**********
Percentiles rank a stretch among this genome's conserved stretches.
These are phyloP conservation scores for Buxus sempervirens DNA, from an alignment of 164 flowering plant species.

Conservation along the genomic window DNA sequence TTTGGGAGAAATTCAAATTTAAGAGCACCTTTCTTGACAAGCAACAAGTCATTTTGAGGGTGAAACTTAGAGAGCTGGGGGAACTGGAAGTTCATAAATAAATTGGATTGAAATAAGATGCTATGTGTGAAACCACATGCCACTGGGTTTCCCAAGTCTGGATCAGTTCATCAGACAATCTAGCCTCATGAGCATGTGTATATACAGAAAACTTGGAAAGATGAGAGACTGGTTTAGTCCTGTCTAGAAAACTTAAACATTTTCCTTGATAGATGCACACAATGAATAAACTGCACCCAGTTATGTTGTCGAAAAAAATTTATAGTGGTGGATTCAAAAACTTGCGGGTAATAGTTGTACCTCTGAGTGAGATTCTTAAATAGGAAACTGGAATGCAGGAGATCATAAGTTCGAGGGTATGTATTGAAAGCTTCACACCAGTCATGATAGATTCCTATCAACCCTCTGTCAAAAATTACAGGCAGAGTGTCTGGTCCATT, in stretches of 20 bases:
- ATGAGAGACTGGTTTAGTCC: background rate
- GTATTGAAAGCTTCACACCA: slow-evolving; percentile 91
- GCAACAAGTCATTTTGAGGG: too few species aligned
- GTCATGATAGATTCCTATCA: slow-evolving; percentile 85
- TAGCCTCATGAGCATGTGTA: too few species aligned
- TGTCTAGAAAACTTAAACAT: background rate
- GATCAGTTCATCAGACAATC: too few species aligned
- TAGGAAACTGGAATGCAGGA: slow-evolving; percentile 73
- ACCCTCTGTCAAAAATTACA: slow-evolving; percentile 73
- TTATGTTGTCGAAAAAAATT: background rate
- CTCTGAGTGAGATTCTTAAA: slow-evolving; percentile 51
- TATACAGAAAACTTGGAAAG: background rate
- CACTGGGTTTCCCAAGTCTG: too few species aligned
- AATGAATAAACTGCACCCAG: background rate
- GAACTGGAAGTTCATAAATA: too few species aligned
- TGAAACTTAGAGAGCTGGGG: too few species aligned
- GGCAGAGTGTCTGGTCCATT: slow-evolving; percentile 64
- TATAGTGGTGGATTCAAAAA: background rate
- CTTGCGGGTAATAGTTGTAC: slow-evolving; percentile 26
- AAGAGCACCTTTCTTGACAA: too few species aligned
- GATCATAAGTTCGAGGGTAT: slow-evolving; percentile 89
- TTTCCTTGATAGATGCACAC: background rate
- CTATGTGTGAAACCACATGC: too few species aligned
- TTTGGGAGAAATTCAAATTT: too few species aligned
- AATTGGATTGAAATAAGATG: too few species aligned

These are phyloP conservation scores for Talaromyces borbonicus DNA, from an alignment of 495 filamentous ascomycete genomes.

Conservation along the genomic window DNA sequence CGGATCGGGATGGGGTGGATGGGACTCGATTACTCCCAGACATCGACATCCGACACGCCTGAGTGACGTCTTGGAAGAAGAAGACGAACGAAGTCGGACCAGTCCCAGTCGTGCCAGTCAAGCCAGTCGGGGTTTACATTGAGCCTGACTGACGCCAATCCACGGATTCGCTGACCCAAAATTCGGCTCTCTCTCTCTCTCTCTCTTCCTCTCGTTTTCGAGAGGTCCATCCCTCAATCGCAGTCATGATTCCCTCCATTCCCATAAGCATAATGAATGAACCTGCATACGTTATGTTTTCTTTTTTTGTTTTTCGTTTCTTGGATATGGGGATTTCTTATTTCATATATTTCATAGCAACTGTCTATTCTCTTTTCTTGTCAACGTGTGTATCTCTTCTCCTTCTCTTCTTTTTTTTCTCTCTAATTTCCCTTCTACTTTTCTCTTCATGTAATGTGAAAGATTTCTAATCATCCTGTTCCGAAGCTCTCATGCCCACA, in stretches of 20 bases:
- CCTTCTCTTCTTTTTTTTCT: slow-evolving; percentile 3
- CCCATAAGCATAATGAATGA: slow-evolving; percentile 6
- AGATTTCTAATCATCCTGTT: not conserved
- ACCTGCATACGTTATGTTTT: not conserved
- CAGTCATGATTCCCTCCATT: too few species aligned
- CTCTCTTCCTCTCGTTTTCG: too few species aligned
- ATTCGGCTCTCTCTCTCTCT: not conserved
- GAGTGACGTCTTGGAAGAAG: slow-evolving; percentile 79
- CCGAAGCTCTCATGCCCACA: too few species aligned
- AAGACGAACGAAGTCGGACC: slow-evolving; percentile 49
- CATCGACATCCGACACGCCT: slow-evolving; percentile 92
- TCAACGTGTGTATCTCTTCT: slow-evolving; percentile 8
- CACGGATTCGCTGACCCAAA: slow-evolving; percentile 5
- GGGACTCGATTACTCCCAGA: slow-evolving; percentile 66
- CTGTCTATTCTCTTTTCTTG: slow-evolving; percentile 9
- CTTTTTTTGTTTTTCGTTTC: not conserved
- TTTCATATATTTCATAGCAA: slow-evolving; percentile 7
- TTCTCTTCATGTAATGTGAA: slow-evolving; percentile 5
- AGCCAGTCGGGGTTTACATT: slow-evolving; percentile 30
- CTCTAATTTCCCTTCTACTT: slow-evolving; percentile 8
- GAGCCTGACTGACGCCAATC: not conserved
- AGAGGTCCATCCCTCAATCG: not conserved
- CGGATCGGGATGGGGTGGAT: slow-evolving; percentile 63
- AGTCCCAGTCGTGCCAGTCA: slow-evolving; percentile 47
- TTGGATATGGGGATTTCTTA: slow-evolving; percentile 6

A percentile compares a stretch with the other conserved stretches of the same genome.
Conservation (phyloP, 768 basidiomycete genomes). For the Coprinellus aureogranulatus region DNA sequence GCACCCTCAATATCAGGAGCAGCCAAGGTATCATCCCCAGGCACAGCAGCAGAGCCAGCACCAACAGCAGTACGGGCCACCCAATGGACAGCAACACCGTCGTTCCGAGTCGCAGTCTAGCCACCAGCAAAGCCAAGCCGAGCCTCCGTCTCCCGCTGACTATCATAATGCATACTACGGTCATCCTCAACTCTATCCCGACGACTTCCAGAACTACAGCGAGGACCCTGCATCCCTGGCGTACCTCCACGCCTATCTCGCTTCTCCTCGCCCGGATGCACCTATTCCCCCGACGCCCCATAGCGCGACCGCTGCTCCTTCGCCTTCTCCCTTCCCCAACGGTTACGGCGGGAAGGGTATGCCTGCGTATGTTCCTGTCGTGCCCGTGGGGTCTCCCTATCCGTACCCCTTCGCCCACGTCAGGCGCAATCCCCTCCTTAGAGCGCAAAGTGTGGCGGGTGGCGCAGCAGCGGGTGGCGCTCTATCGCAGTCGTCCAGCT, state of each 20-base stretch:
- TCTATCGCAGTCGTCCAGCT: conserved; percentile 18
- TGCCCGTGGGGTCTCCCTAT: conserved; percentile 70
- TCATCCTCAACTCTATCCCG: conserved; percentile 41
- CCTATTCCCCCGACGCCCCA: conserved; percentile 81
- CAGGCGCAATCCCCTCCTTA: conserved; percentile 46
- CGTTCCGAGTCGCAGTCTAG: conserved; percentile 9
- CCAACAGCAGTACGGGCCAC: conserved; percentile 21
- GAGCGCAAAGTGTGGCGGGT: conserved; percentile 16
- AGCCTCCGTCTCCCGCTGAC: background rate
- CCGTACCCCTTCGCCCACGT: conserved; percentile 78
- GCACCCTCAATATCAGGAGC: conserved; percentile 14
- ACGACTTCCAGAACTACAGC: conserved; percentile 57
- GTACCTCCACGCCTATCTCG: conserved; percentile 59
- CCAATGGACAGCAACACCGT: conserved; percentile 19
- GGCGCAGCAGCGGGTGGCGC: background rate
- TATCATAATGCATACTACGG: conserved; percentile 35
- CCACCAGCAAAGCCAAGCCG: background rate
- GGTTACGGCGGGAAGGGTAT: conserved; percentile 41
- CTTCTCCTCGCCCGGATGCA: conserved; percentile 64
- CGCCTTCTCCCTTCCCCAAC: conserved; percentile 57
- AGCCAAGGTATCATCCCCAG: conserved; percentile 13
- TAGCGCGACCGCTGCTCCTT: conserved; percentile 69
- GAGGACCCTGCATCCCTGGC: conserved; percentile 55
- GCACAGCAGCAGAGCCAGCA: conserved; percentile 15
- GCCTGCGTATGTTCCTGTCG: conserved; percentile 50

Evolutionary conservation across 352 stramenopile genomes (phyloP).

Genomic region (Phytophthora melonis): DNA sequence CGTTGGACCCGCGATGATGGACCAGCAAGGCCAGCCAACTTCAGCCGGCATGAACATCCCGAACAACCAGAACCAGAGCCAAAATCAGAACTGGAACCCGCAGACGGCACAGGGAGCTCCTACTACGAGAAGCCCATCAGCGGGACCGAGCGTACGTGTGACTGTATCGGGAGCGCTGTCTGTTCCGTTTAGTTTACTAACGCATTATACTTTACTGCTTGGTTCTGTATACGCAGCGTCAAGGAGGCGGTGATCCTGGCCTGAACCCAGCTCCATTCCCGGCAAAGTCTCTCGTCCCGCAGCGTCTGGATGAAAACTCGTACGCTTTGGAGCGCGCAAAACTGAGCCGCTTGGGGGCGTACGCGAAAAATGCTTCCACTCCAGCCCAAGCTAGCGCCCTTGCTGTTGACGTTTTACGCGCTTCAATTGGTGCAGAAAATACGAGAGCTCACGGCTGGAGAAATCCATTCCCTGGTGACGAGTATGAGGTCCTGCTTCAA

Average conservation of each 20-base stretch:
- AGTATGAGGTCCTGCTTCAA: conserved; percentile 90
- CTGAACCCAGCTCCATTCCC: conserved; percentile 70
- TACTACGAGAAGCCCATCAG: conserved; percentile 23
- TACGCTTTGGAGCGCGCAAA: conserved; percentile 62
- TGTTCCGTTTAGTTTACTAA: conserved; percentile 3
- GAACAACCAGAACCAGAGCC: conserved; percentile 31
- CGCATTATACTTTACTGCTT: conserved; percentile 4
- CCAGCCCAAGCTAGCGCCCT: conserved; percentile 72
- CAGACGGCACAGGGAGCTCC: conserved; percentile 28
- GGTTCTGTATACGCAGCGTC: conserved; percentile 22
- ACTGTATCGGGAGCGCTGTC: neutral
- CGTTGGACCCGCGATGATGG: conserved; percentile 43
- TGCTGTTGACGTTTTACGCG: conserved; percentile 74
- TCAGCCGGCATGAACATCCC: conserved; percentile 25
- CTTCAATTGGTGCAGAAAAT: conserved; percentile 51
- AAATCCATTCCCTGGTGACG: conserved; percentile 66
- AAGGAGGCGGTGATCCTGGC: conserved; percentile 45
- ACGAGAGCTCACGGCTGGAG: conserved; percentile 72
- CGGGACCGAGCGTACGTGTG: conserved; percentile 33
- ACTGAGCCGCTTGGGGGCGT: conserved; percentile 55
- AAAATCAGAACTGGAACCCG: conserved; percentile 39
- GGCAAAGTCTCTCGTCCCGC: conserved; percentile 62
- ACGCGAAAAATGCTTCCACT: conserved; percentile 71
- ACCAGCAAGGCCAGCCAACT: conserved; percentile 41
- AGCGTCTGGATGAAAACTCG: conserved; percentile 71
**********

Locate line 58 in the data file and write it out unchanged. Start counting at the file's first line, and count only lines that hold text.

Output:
- TCTATCGCAGTCGTCCAGCT: conserved; percentile 18